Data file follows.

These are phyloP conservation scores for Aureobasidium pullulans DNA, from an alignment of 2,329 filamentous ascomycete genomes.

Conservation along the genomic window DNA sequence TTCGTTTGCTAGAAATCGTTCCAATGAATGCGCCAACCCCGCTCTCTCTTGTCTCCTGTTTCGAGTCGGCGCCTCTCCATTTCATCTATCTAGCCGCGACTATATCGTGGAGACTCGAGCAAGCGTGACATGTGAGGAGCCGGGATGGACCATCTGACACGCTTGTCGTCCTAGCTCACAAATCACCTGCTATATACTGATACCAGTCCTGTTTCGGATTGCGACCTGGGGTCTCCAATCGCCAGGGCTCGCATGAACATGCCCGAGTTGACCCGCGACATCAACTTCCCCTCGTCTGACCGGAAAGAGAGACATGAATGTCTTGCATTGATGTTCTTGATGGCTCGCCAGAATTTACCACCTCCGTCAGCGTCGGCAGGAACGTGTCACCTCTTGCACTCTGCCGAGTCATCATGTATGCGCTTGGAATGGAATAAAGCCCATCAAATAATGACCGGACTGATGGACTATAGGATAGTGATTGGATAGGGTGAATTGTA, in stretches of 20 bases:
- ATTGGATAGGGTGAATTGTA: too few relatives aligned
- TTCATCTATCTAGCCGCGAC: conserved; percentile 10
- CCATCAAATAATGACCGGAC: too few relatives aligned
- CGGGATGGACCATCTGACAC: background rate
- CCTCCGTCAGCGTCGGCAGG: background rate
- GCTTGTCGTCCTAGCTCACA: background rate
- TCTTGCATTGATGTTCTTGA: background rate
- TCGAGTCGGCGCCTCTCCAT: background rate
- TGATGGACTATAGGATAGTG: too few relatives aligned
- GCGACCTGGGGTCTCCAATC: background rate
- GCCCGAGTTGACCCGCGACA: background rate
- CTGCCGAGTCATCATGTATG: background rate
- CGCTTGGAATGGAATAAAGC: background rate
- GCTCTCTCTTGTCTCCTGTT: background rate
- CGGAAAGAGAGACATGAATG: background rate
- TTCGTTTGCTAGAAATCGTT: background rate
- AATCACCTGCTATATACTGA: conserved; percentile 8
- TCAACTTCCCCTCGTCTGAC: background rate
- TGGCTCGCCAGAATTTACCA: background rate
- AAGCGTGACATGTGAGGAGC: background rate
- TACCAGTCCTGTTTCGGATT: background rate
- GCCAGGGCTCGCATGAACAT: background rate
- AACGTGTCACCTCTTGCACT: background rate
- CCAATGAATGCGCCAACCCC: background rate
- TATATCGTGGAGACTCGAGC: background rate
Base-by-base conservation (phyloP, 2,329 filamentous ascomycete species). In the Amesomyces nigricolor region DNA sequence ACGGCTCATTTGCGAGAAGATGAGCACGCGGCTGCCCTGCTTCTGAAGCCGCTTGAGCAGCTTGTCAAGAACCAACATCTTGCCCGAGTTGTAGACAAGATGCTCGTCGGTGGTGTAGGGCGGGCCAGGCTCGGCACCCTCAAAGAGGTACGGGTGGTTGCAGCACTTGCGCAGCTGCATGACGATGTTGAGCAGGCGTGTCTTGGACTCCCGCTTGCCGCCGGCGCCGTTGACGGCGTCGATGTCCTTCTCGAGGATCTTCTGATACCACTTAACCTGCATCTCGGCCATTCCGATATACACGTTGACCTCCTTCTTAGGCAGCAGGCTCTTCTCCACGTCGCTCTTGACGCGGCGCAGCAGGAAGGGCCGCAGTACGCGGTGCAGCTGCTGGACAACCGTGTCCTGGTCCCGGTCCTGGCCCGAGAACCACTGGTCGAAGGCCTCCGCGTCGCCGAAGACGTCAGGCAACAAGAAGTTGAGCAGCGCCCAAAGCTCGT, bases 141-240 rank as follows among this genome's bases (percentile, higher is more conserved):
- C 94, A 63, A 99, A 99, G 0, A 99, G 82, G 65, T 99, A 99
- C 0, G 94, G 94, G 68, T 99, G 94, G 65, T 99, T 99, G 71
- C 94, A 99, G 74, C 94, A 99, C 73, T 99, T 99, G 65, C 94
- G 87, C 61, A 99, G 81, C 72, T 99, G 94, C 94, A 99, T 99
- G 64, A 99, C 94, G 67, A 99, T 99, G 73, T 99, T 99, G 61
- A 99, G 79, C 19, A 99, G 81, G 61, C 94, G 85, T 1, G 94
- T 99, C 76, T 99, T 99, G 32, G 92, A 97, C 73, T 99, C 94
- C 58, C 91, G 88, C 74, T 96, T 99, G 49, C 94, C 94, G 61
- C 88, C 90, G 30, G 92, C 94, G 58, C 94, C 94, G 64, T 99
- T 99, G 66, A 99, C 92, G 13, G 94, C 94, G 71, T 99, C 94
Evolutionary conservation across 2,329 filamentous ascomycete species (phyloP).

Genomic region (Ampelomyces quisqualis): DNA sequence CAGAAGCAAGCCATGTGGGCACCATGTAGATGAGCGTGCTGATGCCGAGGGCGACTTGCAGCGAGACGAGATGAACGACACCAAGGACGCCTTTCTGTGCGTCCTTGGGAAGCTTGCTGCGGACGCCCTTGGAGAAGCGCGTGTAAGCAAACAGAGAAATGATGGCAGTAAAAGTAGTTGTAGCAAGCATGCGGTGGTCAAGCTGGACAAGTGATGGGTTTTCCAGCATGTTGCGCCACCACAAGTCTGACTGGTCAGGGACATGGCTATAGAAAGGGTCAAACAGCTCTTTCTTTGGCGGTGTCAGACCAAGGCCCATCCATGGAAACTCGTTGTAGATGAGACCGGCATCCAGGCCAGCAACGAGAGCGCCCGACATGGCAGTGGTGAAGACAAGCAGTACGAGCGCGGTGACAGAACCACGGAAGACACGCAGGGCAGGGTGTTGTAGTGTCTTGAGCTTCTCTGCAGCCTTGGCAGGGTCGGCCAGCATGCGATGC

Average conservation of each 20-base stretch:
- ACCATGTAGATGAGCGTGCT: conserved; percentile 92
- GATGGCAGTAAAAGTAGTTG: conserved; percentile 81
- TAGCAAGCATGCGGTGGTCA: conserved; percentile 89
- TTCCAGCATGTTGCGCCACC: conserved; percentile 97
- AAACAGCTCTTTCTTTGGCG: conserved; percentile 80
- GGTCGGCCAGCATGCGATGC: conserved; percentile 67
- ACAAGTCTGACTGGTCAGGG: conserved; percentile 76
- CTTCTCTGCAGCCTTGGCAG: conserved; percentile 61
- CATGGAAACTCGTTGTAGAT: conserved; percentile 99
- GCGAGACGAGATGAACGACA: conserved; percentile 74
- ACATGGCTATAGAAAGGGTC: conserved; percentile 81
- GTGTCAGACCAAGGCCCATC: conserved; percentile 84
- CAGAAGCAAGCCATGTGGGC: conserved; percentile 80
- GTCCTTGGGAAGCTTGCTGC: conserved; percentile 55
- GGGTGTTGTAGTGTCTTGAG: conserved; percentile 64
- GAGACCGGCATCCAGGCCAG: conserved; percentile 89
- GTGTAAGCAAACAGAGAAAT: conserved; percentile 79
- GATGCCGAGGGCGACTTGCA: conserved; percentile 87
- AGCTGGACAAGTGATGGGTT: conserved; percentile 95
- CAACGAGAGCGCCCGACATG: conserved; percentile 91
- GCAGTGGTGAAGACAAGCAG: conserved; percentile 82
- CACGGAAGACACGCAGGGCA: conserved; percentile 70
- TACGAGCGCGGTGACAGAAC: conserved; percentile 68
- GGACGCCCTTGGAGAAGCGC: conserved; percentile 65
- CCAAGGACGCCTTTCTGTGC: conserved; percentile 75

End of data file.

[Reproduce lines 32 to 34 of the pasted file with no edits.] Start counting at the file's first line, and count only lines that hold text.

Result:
- G 87, C 61, A 99, G 81, C 72, T 99, G 94, C 94, A 99, T 99
- G 64, A 99, C 94, G 67, A 99, T 99, G 73, T 99, T 99, G 61
- A 99, G 79, C 19, A 99, G 81, G 61, C 94, G 85, T 1, G 94